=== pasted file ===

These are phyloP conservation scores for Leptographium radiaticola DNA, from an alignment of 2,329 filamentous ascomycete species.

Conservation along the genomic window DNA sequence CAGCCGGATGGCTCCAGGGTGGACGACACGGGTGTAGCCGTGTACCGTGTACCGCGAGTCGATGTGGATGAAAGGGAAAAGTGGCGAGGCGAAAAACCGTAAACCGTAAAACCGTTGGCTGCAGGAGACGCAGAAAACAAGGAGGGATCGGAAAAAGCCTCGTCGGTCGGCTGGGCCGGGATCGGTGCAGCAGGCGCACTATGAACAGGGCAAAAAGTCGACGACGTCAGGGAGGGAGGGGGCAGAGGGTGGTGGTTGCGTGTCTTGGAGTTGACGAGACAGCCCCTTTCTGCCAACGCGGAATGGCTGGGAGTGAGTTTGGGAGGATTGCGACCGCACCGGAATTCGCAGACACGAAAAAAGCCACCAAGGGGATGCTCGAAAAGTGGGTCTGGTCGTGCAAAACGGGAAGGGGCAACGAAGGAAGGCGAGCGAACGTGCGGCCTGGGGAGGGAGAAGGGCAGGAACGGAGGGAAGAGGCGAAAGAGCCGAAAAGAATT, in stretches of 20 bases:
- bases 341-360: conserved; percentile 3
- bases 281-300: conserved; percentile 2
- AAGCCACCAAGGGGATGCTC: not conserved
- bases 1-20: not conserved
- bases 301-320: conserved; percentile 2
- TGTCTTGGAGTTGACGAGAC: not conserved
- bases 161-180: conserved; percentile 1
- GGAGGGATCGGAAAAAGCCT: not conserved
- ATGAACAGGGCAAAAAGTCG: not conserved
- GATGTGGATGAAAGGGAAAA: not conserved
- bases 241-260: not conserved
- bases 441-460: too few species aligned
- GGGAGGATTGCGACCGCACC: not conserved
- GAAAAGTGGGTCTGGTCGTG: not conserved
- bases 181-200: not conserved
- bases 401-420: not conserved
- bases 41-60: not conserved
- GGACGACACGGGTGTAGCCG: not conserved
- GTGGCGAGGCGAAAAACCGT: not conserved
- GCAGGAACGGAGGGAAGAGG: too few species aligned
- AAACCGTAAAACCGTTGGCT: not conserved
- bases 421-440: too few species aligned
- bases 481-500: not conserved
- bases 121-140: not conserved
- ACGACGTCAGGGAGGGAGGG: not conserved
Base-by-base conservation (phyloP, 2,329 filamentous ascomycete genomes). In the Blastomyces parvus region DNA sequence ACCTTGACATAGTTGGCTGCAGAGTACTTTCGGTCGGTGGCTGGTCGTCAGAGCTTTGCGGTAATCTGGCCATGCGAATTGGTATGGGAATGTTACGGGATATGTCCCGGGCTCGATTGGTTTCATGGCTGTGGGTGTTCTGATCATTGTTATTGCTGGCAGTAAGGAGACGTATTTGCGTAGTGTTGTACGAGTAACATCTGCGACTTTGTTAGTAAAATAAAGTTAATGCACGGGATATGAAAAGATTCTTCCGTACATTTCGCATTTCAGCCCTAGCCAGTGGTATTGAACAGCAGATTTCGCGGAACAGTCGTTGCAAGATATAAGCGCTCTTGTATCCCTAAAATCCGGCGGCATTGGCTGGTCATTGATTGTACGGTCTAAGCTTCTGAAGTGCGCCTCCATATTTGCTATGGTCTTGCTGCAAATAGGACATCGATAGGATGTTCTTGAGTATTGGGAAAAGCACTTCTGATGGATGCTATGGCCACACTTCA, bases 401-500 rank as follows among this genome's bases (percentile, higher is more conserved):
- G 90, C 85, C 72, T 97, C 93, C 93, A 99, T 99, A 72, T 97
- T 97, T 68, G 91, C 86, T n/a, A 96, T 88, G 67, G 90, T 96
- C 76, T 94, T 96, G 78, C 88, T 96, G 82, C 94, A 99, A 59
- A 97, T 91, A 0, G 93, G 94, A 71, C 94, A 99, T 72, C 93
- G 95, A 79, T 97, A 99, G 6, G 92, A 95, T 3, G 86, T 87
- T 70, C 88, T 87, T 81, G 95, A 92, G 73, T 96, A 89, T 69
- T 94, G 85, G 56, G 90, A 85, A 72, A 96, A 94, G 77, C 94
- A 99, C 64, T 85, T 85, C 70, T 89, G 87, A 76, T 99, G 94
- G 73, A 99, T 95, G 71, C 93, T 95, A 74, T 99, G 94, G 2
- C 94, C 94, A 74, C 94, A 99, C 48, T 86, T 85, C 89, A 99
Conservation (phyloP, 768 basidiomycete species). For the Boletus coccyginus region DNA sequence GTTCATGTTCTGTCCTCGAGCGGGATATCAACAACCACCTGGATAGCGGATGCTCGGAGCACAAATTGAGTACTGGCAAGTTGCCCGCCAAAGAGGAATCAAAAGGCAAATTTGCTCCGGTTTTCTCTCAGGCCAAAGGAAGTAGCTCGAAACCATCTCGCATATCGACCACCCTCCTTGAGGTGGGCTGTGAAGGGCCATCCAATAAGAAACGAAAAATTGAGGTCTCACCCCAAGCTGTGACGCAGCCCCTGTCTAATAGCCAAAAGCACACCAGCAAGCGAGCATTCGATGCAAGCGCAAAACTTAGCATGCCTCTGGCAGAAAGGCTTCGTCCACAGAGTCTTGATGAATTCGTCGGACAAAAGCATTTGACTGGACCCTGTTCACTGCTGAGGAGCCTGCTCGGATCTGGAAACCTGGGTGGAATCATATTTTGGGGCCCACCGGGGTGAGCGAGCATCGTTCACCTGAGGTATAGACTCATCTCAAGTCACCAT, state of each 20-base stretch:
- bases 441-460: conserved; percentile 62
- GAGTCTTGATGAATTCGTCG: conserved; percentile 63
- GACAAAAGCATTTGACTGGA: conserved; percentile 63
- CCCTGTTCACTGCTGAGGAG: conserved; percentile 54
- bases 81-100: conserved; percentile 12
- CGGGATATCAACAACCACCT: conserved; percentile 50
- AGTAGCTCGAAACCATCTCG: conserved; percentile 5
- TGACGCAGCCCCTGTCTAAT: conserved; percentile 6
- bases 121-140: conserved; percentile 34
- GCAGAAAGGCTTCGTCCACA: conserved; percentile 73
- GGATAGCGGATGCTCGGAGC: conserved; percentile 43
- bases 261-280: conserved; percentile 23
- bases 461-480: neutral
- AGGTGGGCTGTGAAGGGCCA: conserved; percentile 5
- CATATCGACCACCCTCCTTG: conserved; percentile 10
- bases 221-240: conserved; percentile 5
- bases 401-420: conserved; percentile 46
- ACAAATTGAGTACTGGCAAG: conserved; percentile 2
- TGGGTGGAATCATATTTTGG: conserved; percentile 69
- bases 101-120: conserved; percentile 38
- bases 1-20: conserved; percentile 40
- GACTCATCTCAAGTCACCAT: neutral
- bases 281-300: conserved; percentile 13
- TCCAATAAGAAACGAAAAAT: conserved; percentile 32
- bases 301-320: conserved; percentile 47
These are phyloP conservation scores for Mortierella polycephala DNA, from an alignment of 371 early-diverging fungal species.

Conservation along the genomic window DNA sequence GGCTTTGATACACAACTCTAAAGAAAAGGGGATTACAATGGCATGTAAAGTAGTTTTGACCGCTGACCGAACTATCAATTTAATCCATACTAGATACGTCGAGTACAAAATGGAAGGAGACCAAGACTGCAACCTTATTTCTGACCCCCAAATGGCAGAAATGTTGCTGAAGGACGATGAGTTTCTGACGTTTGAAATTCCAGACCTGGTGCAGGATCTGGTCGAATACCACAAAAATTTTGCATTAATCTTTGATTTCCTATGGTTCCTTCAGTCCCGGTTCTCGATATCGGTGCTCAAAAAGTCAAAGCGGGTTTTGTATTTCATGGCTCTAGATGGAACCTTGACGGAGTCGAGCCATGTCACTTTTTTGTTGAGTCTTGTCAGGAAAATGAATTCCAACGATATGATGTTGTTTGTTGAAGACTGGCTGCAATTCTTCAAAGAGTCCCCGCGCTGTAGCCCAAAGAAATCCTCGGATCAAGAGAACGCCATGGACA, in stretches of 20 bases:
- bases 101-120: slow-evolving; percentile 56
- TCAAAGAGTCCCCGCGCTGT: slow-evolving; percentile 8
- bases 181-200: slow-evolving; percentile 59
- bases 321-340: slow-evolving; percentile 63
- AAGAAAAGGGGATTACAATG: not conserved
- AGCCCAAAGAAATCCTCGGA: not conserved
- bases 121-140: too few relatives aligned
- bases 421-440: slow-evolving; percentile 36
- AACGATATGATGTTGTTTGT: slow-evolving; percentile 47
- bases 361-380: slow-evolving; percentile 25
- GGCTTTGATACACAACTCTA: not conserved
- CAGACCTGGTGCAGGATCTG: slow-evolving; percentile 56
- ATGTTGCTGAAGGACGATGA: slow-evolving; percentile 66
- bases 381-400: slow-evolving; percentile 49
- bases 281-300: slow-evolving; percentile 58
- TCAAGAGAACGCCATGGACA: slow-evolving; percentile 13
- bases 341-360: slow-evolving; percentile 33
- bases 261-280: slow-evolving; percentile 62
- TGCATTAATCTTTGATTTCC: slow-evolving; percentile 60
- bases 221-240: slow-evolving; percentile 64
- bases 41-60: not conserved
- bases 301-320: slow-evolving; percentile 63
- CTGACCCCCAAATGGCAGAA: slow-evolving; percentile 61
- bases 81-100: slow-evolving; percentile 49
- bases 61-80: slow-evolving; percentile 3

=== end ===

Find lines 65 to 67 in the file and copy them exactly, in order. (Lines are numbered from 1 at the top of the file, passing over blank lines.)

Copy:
These are phyloP conservation scores for Mortierella polycephala DNA, from an alignment of 371 early-diverging fungal species.

Conservation along the genomic window DNA sequence GGCTTTGATACACAACTCTAAAGAAAAGGGGATTACAATGGCATGTAAAGTAGTTTTGACCGCTGACCGAACTATCAATTTAATCCATACTAGATACGTCGAGTACAAAATGGAAGGAGACCAAGACTGCAACCTTATTTCTGACCCCCAAATGGCAGAAATGTTGCTGAAGGACGATGAGTTTCTGACGTTTGAAATTCCAGACCTGGTGCAGGATCTGGTCGAATACCACAAAAATTTTGCATTAATCTTTGATTTCCTATGGTTCCTTCAGTCCCGGTTCTCGATATCGGTGCTCAAAAAGTCAAAGCGGGTTTTGTATTTCATGGCTCTAGATGGAACCTTGACGGAGTCGAGCCATGTCACTTTTTTGTTGAGTCTTGTCAGGAAAATGAATTCCAACGATATGATGTTGTTTGTTGAAGACTGGCTGCAATTCTTCAAAGAGTCCCCGCGCTGTAGCCCAAAGAAATCCTCGGATCAAGAGAACGCCATGGACA, in stretches of 20 bases:
- bases 101-120: slow-evolving; percentile 56